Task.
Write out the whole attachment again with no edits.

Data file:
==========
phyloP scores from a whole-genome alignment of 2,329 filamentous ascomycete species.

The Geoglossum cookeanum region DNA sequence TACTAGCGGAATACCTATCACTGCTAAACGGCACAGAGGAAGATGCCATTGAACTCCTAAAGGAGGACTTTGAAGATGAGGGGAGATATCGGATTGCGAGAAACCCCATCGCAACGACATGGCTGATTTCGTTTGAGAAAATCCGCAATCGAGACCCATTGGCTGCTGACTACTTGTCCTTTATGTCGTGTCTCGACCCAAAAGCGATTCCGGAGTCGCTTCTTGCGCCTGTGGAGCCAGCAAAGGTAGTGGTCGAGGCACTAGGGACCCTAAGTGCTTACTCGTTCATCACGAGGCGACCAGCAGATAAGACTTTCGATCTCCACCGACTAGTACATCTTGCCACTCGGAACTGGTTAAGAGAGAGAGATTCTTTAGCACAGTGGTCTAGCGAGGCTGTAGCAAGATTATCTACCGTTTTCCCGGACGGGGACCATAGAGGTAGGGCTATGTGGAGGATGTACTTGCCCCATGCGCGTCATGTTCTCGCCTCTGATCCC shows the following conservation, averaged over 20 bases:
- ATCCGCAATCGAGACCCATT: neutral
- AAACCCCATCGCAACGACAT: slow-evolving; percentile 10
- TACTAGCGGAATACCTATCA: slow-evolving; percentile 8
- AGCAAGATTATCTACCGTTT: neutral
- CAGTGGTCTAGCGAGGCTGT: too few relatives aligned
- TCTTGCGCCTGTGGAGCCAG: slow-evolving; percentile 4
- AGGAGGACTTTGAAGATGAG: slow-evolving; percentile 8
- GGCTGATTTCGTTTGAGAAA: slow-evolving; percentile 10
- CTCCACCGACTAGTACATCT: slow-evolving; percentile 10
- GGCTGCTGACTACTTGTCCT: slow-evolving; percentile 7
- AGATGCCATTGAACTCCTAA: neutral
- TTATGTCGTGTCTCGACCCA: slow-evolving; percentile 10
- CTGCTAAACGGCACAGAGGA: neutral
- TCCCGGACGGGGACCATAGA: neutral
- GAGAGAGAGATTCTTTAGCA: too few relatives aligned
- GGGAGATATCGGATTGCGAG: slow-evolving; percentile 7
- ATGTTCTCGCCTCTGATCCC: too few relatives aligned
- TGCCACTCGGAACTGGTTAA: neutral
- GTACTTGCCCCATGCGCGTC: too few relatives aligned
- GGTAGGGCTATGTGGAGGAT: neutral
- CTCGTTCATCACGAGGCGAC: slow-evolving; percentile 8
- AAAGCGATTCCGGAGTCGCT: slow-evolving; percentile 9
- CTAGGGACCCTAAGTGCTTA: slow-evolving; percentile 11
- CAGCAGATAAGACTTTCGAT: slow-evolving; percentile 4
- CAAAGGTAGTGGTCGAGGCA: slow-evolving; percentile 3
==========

phyloP scores from a whole-genome alignment of 2,329 filamentous ascomycete species.

The Geoglossum cookeanum region DNA sequence TACTAGCGGAATACCTATCACTGCTAAACGGCACAGAGGAAGATGCCATTGAACTCCTAAAGGAGGACTTTGAAGATGAGGGGAGATATCGGATTGCGAGAAACCCCATCGCAACGACATGGCTGATTTCGTTTGAGAAAATCCGCAATCGAGACCCATTGGCTGCTGACTACTTGTCCTTTATGTCGTGTCTCGACCCAAAAGCGATTCCGGAGTCGCTTCTTGCGCCTGTGGAGCCAGCAAAGGTAGTGGTCGAGGCACTAGGGACCCTAAGTGCTTACTCGTTCATCACGAGGCGACCAGCAGATAAGACTTTCGATCTCCACCGACTAGTACATCTTGCCACTCGGAACTGGTTAAGAGAGAGAGATTCTTTAGCACAGTGGTCTAGCGAGGCTGTAGCAAGATTATCTACCGTTTTCCCGGACGGGGACCATAGAGGTAGGGCTATGTGGAGGATGTACTTGCCCCATGCGCGTCATGTTCTCGCCTCTGATCCC shows the following conservation, averaged over 20 bases:
- ATCCGCAATCGAGACCCATT: neutral
- AAACCCCATCGCAACGACAT: slow-evolving; percentile 10
- TACTAGCGGAATACCTATCA: slow-evolving; percentile 8
- AGCAAGATTATCTACCGTTT: neutral
- CAGTGGTCTAGCGAGGCTGT: too few relatives aligned
- TCTTGCGCCTGTGGAGCCAG: slow-evolving; percentile 4
- AGGAGGACTTTGAAGATGAG: slow-evolving; percentile 8
- GGCTGATTTCGTTTGAGAAA: slow-evolving; percentile 10
- CTCCACCGACTAGTACATCT: slow-evolving; percentile 10
- GGCTGCTGACTACTTGTCCT: slow-evolving; percentile 7
- AGATGCCATTGAACTCCTAA: neutral
- TTATGTCGTGTCTCGACCCA: slow-evolving; percentile 10
- CTGCTAAACGGCACAGAGGA: neutral
- TCCCGGACGGGGACCATAGA: neutral
- GAGAGAGAGATTCTTTAGCA: too few relatives aligned
- GGGAGATATCGGATTGCGAG: slow-evolving; percentile 7
- ATGTTCTCGCCTCTGATCCC: too few relatives aligned
- TGCCACTCGGAACTGGTTAA: neutral
- GTACTTGCCCCATGCGCGTC: too few relatives aligned
- GGTAGGGCTATGTGGAGGAT: neutral
- CTCGTTCATCACGAGGCGAC: slow-evolving; percentile 8
- AAAGCGATTCCGGAGTCGCT: slow-evolving; percentile 9
- CTAGGGACCCTAAGTGCTTA: slow-evolving; percentile 11
- CAGCAGATAAGACTTTCGAT: slow-evolving; percentile 4
- CAAAGGTAGTGGTCGAGGCA: slow-evolving; percentile 3